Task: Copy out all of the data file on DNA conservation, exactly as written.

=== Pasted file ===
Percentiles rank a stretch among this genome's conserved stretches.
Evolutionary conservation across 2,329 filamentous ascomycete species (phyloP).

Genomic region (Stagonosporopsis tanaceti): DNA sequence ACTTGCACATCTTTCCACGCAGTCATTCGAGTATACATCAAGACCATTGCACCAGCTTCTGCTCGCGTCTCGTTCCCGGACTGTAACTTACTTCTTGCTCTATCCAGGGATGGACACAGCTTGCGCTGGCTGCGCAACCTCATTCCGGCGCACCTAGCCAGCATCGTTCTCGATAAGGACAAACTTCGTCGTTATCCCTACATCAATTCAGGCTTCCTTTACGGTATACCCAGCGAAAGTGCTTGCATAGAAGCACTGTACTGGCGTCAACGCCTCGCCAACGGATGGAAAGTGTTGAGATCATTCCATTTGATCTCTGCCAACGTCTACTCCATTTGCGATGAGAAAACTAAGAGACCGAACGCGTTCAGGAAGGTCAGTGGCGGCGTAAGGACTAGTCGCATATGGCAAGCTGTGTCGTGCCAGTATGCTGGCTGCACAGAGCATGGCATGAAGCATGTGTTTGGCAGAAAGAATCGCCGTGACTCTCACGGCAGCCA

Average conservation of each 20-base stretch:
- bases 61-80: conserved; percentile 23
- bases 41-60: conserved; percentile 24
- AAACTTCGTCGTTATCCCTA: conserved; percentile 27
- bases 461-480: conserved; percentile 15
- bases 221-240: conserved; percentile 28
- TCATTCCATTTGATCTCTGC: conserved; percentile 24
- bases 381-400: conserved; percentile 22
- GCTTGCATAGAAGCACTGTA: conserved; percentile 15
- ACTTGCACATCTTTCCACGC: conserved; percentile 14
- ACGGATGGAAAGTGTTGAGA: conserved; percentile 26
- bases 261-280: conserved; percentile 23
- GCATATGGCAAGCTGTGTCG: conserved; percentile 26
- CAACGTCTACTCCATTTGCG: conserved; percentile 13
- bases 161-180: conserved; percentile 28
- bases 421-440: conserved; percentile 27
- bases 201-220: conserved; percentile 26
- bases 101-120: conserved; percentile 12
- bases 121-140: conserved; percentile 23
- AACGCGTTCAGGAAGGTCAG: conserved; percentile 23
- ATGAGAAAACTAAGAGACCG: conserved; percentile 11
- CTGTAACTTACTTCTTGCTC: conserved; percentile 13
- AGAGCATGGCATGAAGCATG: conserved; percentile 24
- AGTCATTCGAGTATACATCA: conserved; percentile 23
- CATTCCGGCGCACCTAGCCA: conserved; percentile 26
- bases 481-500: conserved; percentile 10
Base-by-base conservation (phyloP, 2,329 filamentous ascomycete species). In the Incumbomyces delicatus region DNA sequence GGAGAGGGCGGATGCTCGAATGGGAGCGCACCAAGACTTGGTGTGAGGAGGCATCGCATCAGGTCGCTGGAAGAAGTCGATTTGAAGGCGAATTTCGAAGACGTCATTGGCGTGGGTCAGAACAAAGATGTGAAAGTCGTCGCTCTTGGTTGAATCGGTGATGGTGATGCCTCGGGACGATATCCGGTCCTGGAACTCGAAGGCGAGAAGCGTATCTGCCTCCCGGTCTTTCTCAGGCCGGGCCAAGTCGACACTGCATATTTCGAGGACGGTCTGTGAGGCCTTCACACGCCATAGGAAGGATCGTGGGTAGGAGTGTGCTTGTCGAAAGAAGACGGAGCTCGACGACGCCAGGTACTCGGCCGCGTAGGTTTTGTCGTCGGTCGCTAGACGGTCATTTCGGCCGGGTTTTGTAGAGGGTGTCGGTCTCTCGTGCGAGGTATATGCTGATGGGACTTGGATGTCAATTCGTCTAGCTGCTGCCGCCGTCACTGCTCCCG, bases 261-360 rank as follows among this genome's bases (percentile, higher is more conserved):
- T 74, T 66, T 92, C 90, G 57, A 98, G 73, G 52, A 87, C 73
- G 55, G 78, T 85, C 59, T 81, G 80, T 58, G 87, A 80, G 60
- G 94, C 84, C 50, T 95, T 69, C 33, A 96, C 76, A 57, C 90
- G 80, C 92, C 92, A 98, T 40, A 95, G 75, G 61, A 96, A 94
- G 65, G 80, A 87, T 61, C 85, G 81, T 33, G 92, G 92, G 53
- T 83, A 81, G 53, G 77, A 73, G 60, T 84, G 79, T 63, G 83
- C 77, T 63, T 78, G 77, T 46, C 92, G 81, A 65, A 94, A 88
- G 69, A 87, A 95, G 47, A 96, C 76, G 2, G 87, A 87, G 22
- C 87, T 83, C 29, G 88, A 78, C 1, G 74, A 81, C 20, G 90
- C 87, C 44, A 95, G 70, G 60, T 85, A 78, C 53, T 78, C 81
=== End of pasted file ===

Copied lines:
Percentiles rank a stretch among this genome's conserved stretches.
Evolutionary conservation across 2,329 filamentous ascomycete species (phyloP).

Genomic region (Stagonosporopsis tanaceti): DNA sequence ACTTGCACATCTTTCCACGCAGTCATTCGAGTATACATCAAGACCATTGCACCAGCTTCTGCTCGCGTCTCGTTCCCGGACTGTAACTTACTTCTTGCTCTATCCAGGGATGGACACAGCTTGCGCTGGCTGCGCAACCTCATTCCGGCGCACCTAGCCAGCATCGTTCTCGATAAGGACAAACTTCGTCGTTATCCCTACATCAATTCAGGCTTCCTTTACGGTATACCCAGCGAAAGTGCTTGCATAGAAGCACTGTACTGGCGTCAACGCCTCGCCAACGGATGGAAAGTGTTGAGATCATTCCATTTGATCTCTGCCAACGTCTACTCCATTTGCGATGAGAAAACTAAGAGACCGAACGCGTTCAGGAAGGTCAGTGGCGGCGTAAGGACTAGTCGCATATGGCAAGCTGTGTCGTGCCAGTATGCTGGCTGCACAGAGCATGGCATGAAGCATGTGTTTGGCAGAAAGAATCGCCGTGACTCTCACGGCAGCCA

Average conservation of each 20-base stretch:
- bases 61-80: conserved; percentile 23
- bases 41-60: conserved; percentile 24
- AAACTTCGTCGTTATCCCTA: conserved; percentile 27
- bases 461-480: conserved; percentile 15
- bases 221-240: conserved; percentile 28
- TCATTCCATTTGATCTCTGC: conserved; percentile 24
- bases 381-400: conserved; percentile 22
- GCTTGCATAGAAGCACTGTA: conserved; percentile 15
- ACTTGCACATCTTTCCACGC: conserved; percentile 14
- ACGGATGGAAAGTGTTGAGA: conserved; percentile 26
- bases 261-280: conserved; percentile 23
- GCATATGGCAAGCTGTGTCG: conserved; percentile 26
- CAACGTCTACTCCATTTGCG: conserved; percentile 13
- bases 161-180: conserved; percentile 28
- bases 421-440: conserved; percentile 27
- bases 201-220: conserved; percentile 26
- bases 101-120: conserved; percentile 12
- bases 121-140: conserved; percentile 23
- AACGCGTTCAGGAAGGTCAG: conserved; percentile 23
- ATGAGAAAACTAAGAGACCG: conserved; percentile 11
- CTGTAACTTACTTCTTGCTC: conserved; percentile 13
- AGAGCATGGCATGAAGCATG: conserved; percentile 24
- AGTCATTCGAGTATACATCA: conserved; percentile 23
- CATTCCGGCGCACCTAGCCA: conserved; percentile 26
- bases 481-500: conserved; percentile 10
Base-by-base conservation (phyloP, 2,329 filamentous ascomycete species). In the Incumbomyces delicatus region DNA sequence GGAGAGGGCGGATGCTCGAATGGGAGCGCACCAAGACTTGGTGTGAGGAGGCATCGCATCAGGTCGCTGGAAGAAGTCGATTTGAAGGCGAATTTCGAAGACGTCATTGGCGTGGGTCAGAACAAAGATGTGAAAGTCGTCGCTCTTGGTTGAATCGGTGATGGTGATGCCTCGGGACGATATCCGGTCCTGGAACTCGAAGGCGAGAAGCGTATCTGCCTCCCGGTCTTTCTCAGGCCGGGCCAAGTCGACACTGCATATTTCGAGGACGGTCTGTGAGGCCTTCACACGCCATAGGAAGGATCGTGGGTAGGAGTGTGCTTGTCGAAAGAAGACGGAGCTCGACGACGCCAGGTACTCGGCCGCGTAGGTTTTGTCGTCGGTCGCTAGACGGTCATTTCGGCCGGGTTTTGTAGAGGGTGTCGGTCTCTCGTGCGAGGTATATGCTGATGGGACTTGGATGTCAATTCGTCTAGCTGCTGCCGCCGTCACTGCTCCCG, bases 261-360 rank as follows among this genome's bases (percentile, higher is more conserved):
- T 74, T 66, T 92, C 90, G 57, A 98, G 73, G 52, A 87, C 73
- G 55, G 78, T 85, C 59, T 81, G 80, T 58, G 87, A 80, G 60
- G 94, C 84, C 50, T 95, T 69, C 33, A 96, C 76, A 57, C 90
- G 80, C 92, C 92, A 98, T 40, A 95, G 75, G 61, A 96, A 94
- G 65, G 80, A 87, T 61, C 85, G 81, T 33, G 92, G 92, G 53
- T 83, A 81, G 53, G 77, A 73, G 60, T 84, G 79, T 63, G 83
- C 77, T 63, T 78, G 77, T 46, C 92, G 81, A 65, A 94, A 88
- G 69, A 87, A 95, G 47, A 96, C 76, G 2, G 87, A 87, G 22
- C 87, T 83, C 29, G 88, A 78, C 1, G 74, A 81, C 20, G 90
- C 87, C 44, A 95, G 70, G 60, T 85, A 78, C 53, T 78, C 81